I recently put my car in the shop because it needed a new catalytic converter.

When I told that to a friend of mine, he accused me of hating my car because I referred to it as “it” and not “she”. He explained that cars should be treated like women, because they will appreciate us and stay healthier. An analogy that would make sense if my car gave me the silent treatment when upset and not the clunky, rattling sounds I usually hear.

I should note that this friend of mine is a vegan, so oxygen cells in his brain are less common than a pod of Nissan Leafs in the fast lane. He’s a good guy, and it was nice of him to give me his two cents in between bites of his shadows and dirt pita wrap, or whatever he was eating.

I have to say that his theory is not just something he espouses. He puts it into practice. I’ve heard him not only refer to his car as “she” but also give words of encouragement when it/she was running poorly. I can’t decide if it’s out of love, or if it’s out of fear that nobody carries parts for a ’98 Ford Escort.

I’ll admit, I don’t pretend to know much about cars. I once thought 15w30 was just the jeans size for Brooklyn hipsters and “gapped spark plugs” meant slightly damaged, like what you’d find at an Auto Zone outlet store.

But still, I have to say that my buddy’s suggestion is slightly kookier than his “vision board”. In case you haven’t heard of this, a “vision board” is a board you fill with photos of your dreams in order to tell the universe what you want. Apparently the universe is deaf or has yet to study Rosetta Stone English, so you have to speak in pictures instead of just words.

For example, if you want to marry Selma Hayek and own a house in Seattle, then you find pictures of both, cut them out, and put them on your vision board, regardless of where Selma wants to live.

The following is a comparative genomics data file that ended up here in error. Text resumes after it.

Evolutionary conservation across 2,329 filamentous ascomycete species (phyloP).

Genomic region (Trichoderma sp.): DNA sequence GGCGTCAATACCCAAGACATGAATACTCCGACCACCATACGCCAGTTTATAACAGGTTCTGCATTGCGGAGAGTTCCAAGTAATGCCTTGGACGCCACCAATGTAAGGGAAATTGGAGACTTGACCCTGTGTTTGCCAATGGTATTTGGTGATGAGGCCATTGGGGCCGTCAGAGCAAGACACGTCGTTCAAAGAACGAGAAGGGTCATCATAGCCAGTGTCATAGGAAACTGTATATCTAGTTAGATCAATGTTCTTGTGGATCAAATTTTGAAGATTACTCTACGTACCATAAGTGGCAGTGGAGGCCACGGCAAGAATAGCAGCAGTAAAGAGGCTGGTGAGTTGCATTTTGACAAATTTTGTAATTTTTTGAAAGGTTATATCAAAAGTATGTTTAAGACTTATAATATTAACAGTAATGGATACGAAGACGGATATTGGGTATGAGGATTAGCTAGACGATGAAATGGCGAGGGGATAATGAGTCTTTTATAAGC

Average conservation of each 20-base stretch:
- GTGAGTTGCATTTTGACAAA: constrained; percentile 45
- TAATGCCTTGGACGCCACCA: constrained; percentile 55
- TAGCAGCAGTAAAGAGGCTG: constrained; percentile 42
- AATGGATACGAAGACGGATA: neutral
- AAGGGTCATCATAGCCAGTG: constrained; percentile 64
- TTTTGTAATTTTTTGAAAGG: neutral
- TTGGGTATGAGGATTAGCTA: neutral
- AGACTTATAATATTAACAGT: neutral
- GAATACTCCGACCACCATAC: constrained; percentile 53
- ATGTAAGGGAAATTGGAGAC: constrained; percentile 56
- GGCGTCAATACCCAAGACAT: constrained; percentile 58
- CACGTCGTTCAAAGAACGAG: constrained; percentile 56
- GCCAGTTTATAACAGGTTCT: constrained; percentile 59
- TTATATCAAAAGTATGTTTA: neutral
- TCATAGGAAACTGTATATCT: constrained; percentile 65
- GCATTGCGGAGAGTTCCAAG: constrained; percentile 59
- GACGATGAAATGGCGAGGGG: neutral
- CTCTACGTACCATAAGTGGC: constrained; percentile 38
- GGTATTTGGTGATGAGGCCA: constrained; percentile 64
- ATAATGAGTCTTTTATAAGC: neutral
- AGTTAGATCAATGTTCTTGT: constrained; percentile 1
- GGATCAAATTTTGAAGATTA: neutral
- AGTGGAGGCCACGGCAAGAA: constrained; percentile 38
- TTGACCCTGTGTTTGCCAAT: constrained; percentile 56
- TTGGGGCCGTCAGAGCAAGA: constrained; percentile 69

The vision board idea is growing in popularity. Thankfully, its practice is limited. I say “thankfully” not to squash the belief systems of others, but because I don’t want it to get to the point where we replace food packages to Haiti with a stack of IHOP menus and Rachel Ray magazines.

It’s nice to think that we have control over outside forces. A lot of it, however, is simply wishful thinking. Take, for example, the idea that playing music can help things grow. Maybe for plants, but not for hair. Trust me. I have twelve feet of ivy on my fire escape and a clogged shower drain for exhibits A and B.

My friend, like many people I know in New York, is super cool. I hope I don’t come across in this blog as a snarky know-it-all. I just think that preventing car problems with positive energy is more futile than asking Jiffy Lube to actually be “jiffy”.

He swears, though, that it helps. So by all means, go and try it for yourself. See how it works. When someone suggests you change your oil every three months or 3,000 miles, ignore them and say, “I’ll just give her a hood rub and tell her she’s pretty.” Later, when you’re on the side of the road waiting for a tow truck, take a picture of the moving traffic and put it on your vision board.

Happy motoring!

Categories: Columns